Area I BOSS learn history, life skills across Korea
CAMP RED CLOUD – The Area I Better Opportunities for Single Soldiers councils hosted the BOSS Across Korea trip, Nov. 13-16, which focused on life skills training while also visiting historic military sites throughout the peninsula.
“The life skills we are trying to focus on for this training relates mostly to the American and Korean alliance as well as the history,” said Pfc. Angela Rosellini, the Camp Red Cloud BOSS council president. “We are focusing a lot on the Korean War and how the U.S. forces kind of turned the tide of the war back in the 1950’s.”
Rosellini, 22 and a Chicago native, said the four locations, Busan, Daegu, Incheon and the Demilitarized Zone were strategic historical points to learn from “so we can see why it’s still an issue today and why our presence is still important right now.”
The trip began with 52 personnel, comprised of U.S. Soldiers, Korean Augmentation to the United States Army soldiers, and BOSS advisors, who met at Camp Red Cloud for a brief, where they also received instructions for a photo scavenger hunt, which proved challenging during the rainy weekend weather. Traveling south by bus to Busan, the group’s first historical stop was the United Nations Memorial Cemetery in Korea, created for the fallen United Nation troops in the Korean War, of which 2,300 are interred there. The group was present for a flower basket ceremony and viewed the lowering of the United Nation’s flag and then continued to the Busan City Park.
The next day everyone was back on the bus headed to Daegu where they visited the Bulguksa Temple and had lunch at a Korean restaurant, which required the group to remove their shoes and sit on the floor next to a low laying table. After lunch, which was quite spicy for a few Soldiers who tried fresh, hot green peppers, the group visited the Nakdong River Victory Memorial Hall. The hall was built in memory of the victory of the defense line, which was the last fortification to protect the country during the Korean War after losing Seoul. After touring the indoor and outdoor exhibits, the group arrived to Apsan Park where many rode on a cable car to one of the peaks, which provided an overwhelming view of the city, even through the heavy fog.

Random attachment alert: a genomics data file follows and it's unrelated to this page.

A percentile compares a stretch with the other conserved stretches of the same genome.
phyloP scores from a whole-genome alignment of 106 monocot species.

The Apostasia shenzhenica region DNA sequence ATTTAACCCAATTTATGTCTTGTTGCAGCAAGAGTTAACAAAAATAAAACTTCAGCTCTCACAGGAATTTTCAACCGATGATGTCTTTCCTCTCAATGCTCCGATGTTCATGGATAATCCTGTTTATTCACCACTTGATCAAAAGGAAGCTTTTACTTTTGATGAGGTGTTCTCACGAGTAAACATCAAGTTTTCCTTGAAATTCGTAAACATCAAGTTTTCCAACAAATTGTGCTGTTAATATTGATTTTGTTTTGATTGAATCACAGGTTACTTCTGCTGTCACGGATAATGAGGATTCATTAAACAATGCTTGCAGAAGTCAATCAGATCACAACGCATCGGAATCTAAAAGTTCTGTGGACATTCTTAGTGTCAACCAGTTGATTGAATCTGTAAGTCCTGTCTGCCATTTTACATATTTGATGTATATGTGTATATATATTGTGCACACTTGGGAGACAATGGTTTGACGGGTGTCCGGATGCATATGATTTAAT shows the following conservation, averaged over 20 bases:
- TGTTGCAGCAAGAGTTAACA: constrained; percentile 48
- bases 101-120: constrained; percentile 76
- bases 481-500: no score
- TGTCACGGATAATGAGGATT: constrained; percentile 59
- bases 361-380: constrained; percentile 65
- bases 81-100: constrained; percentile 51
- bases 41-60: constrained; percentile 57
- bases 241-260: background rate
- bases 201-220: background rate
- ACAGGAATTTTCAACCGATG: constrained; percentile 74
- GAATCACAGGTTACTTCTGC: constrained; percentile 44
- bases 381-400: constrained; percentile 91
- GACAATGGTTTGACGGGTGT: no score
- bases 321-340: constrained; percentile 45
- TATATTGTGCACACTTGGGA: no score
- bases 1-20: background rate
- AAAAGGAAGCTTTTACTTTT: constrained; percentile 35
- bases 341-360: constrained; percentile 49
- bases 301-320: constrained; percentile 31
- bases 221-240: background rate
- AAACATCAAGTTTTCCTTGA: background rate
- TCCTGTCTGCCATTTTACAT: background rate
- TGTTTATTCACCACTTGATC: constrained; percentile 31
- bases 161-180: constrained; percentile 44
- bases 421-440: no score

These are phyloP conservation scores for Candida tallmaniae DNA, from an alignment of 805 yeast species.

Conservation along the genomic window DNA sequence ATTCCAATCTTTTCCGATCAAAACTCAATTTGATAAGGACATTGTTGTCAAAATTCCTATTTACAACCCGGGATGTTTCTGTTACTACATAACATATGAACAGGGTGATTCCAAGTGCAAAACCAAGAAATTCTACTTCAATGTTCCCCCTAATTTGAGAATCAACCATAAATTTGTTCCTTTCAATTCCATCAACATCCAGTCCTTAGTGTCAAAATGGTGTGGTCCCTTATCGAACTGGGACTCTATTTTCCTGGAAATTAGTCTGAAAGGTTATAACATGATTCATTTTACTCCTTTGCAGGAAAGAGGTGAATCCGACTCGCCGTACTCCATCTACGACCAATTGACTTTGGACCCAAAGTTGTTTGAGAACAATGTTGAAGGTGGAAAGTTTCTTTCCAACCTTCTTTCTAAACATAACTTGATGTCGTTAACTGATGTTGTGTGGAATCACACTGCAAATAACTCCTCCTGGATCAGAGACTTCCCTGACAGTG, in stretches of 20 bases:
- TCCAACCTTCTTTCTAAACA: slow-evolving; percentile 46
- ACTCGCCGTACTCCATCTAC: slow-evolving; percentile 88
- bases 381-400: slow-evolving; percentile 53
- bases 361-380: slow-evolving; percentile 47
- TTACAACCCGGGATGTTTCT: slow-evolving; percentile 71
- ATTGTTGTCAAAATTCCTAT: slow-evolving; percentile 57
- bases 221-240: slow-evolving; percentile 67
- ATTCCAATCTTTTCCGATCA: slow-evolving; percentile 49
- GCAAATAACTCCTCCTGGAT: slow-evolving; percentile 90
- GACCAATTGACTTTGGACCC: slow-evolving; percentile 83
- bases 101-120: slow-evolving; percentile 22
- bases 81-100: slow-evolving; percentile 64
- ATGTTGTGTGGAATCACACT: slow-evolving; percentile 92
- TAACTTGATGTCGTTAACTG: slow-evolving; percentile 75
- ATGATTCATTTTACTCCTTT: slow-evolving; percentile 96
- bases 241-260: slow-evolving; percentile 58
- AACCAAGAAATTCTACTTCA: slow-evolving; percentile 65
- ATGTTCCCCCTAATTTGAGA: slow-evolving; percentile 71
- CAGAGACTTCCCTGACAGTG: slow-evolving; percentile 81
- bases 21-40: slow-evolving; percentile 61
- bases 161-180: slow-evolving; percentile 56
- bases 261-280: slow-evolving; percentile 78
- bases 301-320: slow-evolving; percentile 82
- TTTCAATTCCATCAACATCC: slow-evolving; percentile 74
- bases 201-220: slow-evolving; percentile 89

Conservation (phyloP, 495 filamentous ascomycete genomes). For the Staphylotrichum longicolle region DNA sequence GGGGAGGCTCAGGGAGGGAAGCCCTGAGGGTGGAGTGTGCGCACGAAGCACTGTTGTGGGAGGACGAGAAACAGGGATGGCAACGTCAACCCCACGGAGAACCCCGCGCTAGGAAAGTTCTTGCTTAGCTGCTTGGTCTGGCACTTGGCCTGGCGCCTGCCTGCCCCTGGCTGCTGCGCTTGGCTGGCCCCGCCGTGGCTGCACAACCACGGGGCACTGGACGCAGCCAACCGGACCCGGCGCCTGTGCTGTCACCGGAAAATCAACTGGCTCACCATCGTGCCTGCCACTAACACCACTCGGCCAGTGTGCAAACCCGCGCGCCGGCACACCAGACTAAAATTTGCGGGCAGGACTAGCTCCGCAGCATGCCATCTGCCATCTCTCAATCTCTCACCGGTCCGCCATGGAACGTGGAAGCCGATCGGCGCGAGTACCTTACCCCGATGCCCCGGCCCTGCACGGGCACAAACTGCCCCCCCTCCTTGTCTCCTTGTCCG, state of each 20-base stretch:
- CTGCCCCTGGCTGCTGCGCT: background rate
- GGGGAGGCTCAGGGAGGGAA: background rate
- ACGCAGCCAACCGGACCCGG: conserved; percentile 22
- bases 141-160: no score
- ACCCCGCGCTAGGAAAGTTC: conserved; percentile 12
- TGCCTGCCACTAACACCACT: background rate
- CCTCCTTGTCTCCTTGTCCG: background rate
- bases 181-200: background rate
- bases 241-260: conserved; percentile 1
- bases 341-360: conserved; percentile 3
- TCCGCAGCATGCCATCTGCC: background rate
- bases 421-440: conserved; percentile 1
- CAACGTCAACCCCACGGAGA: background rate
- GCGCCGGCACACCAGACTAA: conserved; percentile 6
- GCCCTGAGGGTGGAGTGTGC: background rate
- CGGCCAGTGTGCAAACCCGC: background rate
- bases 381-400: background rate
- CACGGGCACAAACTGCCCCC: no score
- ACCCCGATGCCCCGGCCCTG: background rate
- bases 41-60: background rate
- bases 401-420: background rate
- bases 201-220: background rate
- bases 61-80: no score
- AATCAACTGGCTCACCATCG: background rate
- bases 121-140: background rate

On the third day, everyone was back on the bus and on their way to Incheon where they visited Korea’s China Town before going to Freedom Park to view a monument of U.S. Army General Douglas MacArthur. The United Nations Command general led a successful amphibious attack in Incheon, Sept. 15, 1950, which led to retaking Seoul. The group toured the Memorial Hall for Incheon Landing Operation, which opened Sept. 15, 1984 to commemorate the brave lives of the men who fought in Incheon and also marked the second centennial of the port’s opening to foreigners in 1883.
Every evening concluded with a life skills training event which focused on finances, resiliency, wellbeing, fitness and leadership. The event also allowed the group to explore new foods, sites and friendships.
The final day began with a bus trip north to the DMZ where soldiers were able to tour Imjingak, a unification tourist spot which has many relics to remind visitors of the tragic conflict. After viewing a 21-ton bell, a derailed steam locomotive, and the Bridge of Freedom, built for 12,773 freed prisoners, the group returned to their buses to complete their 404-mile journey across the “Land of the Morning Calm.”
“It’s just a huge experience,” said Pfc. Jennifer Stewart, 24, and an Abrams’ system maintainer with D Company, 1st Squadron, 9th Cavalry Regiment, 2nd Armored Brigade Combat Team, 1st Cavalry Division out of Fort Hood, Texas. “We learned how South Korea was in need of help after North Korea attacked … and the how United Nations came in and helped.”
Stewart, of Dayton, Ohio, added the no-cost trip also allowed her to experience the culture, people, food and customs, which was important to her.
“We normally don’t get to leave very often,” said Pfc. Abraham Candel, an infantryman assigned to the United Nations Command Security Battalion – Joint Security Area at the DMZ. “This is my first time being away from the JSA.”
Candel said the trip was fun; he enjoyed interacting with other people and he looked forward to applying some of the financial skill learned during the trip. “I’m not very good with money, so I’m going to get my own budget plan to help myself out in the long run,” added the 20 year old from Galion, Ohio.
“It was very rewarding. Everybody needs life skills, not just in BOSS, but every Soldier needs to know life skills so it makes them not only a better Soldier but a better person,” said Spc. Davis Dinh, 20, and an infantryman with B Co., 1-9 Cav. Regt.
Dinh, a Fort Worth, Texas, native added he enjoyed the group’s atmosphere. “You wouldn’t be so comfortable with other soldiers from a PV1 all the way up to a command sergeant major. Everyone’s just so comfortable in the environment we’re in right now; I think that’s what makes it fun and at the same time we all respect each other and we all learned the same things.”
The trip concluded by handing out prizes for the scavenger hunt by the three BOSS council presidents in Area I and a coin presentation for Yong-Ae Black, the Camp Red Cloud BOSS adviser, for all her hard work in helping coordinate the event.
Rosellini added they hope to do similar trips in the future and to “expect to continue seeing life skills events from BOSS.”